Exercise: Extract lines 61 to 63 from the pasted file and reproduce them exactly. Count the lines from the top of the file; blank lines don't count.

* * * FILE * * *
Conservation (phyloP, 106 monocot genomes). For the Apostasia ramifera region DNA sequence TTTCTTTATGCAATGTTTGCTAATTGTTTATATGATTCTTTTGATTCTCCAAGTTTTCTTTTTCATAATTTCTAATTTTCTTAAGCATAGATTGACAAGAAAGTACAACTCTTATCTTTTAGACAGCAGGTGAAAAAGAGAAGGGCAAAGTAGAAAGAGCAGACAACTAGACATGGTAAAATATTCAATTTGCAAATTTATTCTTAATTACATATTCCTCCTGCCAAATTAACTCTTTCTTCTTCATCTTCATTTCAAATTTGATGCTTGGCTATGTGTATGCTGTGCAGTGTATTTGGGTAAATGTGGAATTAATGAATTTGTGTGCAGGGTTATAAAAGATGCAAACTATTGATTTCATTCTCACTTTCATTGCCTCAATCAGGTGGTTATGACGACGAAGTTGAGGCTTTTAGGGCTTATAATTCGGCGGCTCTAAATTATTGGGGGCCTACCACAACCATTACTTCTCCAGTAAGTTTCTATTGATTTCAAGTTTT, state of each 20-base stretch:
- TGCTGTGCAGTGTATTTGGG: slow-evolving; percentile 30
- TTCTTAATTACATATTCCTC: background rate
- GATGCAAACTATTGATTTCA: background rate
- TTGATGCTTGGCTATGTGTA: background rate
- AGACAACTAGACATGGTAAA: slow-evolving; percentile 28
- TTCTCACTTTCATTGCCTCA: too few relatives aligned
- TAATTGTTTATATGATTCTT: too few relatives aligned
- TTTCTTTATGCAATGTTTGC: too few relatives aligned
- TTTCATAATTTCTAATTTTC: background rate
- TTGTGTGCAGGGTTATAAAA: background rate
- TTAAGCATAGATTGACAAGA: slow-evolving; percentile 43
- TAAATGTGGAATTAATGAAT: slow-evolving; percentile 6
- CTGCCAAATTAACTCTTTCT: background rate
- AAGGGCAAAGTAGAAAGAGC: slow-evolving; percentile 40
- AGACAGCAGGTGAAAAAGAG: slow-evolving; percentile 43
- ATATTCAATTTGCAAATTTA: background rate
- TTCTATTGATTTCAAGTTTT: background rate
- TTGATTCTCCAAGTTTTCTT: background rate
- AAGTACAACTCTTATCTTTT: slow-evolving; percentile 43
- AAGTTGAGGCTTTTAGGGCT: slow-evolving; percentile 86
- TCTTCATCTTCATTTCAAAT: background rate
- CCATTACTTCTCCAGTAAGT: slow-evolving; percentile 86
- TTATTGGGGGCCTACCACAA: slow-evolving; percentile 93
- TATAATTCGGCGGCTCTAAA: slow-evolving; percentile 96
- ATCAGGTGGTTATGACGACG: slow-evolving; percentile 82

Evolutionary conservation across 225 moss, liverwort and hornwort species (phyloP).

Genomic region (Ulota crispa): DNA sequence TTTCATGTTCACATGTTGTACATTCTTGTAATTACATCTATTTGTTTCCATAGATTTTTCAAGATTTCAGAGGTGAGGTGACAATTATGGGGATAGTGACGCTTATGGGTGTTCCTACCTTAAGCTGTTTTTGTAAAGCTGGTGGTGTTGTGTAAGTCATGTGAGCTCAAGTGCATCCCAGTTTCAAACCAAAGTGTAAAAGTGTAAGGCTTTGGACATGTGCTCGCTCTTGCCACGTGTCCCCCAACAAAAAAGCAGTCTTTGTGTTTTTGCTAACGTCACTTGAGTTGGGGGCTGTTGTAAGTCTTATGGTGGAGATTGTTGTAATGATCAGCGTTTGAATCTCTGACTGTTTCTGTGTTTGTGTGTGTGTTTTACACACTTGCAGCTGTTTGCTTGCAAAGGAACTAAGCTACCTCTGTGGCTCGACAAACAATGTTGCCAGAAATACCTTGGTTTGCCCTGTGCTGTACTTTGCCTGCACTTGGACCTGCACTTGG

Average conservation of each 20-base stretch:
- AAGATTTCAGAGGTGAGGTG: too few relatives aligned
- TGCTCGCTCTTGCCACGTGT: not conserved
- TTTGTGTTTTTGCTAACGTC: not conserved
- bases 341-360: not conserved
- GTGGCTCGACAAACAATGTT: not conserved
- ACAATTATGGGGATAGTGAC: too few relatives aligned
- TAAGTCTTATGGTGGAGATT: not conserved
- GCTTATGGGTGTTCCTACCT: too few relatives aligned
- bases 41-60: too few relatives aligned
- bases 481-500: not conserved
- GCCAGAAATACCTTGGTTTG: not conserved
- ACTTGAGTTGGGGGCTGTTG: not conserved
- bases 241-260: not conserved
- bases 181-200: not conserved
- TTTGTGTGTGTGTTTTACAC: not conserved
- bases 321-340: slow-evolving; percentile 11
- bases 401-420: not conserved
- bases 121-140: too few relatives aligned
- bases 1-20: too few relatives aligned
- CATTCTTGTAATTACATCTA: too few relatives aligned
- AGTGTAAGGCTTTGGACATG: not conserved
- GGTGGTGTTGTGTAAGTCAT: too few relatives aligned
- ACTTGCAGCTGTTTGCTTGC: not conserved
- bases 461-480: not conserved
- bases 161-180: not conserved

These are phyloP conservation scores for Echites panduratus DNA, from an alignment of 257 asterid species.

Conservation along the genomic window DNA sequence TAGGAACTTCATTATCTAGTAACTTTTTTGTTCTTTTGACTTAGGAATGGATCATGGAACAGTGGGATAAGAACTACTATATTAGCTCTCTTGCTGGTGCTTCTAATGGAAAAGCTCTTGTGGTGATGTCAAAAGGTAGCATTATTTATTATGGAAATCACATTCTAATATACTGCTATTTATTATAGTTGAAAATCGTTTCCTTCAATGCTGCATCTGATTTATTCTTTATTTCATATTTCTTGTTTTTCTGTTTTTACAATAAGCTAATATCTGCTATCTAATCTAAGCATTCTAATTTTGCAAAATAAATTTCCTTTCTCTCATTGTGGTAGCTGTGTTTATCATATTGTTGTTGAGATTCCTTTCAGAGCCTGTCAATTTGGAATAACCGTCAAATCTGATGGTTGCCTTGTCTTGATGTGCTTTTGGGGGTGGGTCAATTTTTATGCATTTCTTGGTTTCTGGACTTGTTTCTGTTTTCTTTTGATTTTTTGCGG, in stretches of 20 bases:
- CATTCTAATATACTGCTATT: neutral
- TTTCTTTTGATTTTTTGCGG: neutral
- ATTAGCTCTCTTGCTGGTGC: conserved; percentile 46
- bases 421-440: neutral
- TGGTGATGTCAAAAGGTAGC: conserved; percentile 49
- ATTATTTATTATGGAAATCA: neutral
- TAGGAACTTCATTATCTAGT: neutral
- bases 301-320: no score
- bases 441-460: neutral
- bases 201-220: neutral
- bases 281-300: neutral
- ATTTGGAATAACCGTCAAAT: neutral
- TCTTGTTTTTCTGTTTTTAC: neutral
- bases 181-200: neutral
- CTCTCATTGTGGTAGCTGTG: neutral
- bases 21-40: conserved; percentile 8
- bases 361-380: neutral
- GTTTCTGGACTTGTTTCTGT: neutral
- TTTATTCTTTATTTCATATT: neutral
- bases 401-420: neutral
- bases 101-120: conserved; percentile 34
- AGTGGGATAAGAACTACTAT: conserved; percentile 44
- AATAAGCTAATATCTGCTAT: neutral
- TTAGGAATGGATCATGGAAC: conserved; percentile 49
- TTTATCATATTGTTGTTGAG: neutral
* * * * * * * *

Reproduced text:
- TGGTGATGTCAAAAGGTAGC: conserved; percentile 49
- ATTATTTATTATGGAAATCA: neutral
- TAGGAACTTCATTATCTAGT: neutral